Pic from Jordan Blanco
I ran the half mile to transition and after getting on my bike kept telling myself that I wasn't going hard enough, it's only an hour ride, and that I had to keep going harder if I wanted to do well and make up any time lost in the swim.  I have always wanted to bike under an hour on this hilly course and finally did it this year!   I always ride my road bike at this race and think for how technical it is, this is the best choice...you barely have time to get in aero and for those moments, I had clip on bars that were perfect!

My "i need a minute face...priceless!
This race also gets tough to tell where you are due to the fact that there are relays.  I ended up going by the assumption of dry hair=relay participant.  Just to confirm though I was absolutely that girl that when I passed or got passed by said dry hair ladies, I asked them...relay?! I hit the turn around on Ocean Beach...ahh sand running, so lovely!  I saw that there was one wet hair girl up ahead...oh man, she is NOT in a relay...up the sand ladder I went as fast as possible and then thankfully, it's time to start running downhill towards the finish.  This is where I can jam and I started to push the pace.  I saw Mark in his normal place along the run where he spectates and he told me there was a girl up ahead.  I didn't see her until we hit the gravel path along the marina and i was catching her, but also was running at a 6:30 pace, which, um, is not my normal race pace ;)  I made the pass with about half a mile to go.  Immediately this gal jumped on my heels and then literally stepped on my heel she was so close to me.  I gave her a LOUD "off!" but she kept quite close.  She wouldn't pass me, so I decided that if she wasn't going to pass, I was going to slow down a bit, collect my self and prep for a sprint to the finish.  I recovered for a minute, she still didn't come around, and then as soon as we hit the turn to the pavement along Chrissy Field, I pulled away and had to run a 6:15 last mile in order to pull out the W.  2nd place crossed the line just 7 seconds back.  I had the fastest amateur run of the day which has NEVER happened before!  I was so excited that I treated myself to a grilled cheese sandwich!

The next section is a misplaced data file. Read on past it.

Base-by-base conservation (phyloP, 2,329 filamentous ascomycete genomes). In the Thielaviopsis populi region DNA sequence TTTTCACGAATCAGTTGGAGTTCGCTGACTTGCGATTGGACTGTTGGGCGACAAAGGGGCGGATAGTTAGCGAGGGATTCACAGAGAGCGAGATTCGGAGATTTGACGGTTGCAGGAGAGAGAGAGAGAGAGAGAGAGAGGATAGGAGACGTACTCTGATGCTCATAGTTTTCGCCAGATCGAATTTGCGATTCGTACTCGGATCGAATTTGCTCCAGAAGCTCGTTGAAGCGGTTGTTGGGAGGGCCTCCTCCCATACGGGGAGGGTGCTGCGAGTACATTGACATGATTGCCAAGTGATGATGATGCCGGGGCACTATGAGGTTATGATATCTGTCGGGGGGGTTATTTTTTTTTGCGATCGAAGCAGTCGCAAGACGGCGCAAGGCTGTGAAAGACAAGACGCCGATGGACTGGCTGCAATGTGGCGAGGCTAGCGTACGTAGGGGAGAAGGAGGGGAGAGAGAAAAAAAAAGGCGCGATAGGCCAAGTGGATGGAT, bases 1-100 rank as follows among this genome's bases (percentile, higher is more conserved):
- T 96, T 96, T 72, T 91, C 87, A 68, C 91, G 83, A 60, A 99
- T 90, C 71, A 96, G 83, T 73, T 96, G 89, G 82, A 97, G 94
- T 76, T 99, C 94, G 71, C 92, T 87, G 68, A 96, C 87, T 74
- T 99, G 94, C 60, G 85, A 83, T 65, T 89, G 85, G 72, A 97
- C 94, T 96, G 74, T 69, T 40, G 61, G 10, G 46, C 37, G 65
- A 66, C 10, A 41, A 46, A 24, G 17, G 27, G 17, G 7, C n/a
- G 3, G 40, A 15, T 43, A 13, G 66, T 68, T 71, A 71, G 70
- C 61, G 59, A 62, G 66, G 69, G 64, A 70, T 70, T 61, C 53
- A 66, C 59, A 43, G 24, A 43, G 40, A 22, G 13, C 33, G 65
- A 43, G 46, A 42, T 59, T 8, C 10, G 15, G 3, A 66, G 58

mmmm, grilled cheese with my honey!

35-39 podium and Uggs in June! SF for the WIN!
After the race, I kept thinking about the "what-if's"...what if I hadn't pushed as hard on the bike and run, I certainly wouldn't have won, and what if I would have just put my head down and swim...could I have then put myself in an even better position?  My mental state during the swim was abysmal...I wanted to quit, I was a bit freaked out by the big waves and I swore to myself that I would NEVER do this race again.  I tried a few times to think positively and try to enjoy it, but there was just no enjoyment of that swim.  I think the good thing about the "bad" swim, was that I came out of the water hungry to do what I could to make up for any lost time and that made me push harder than I usually feel capable of.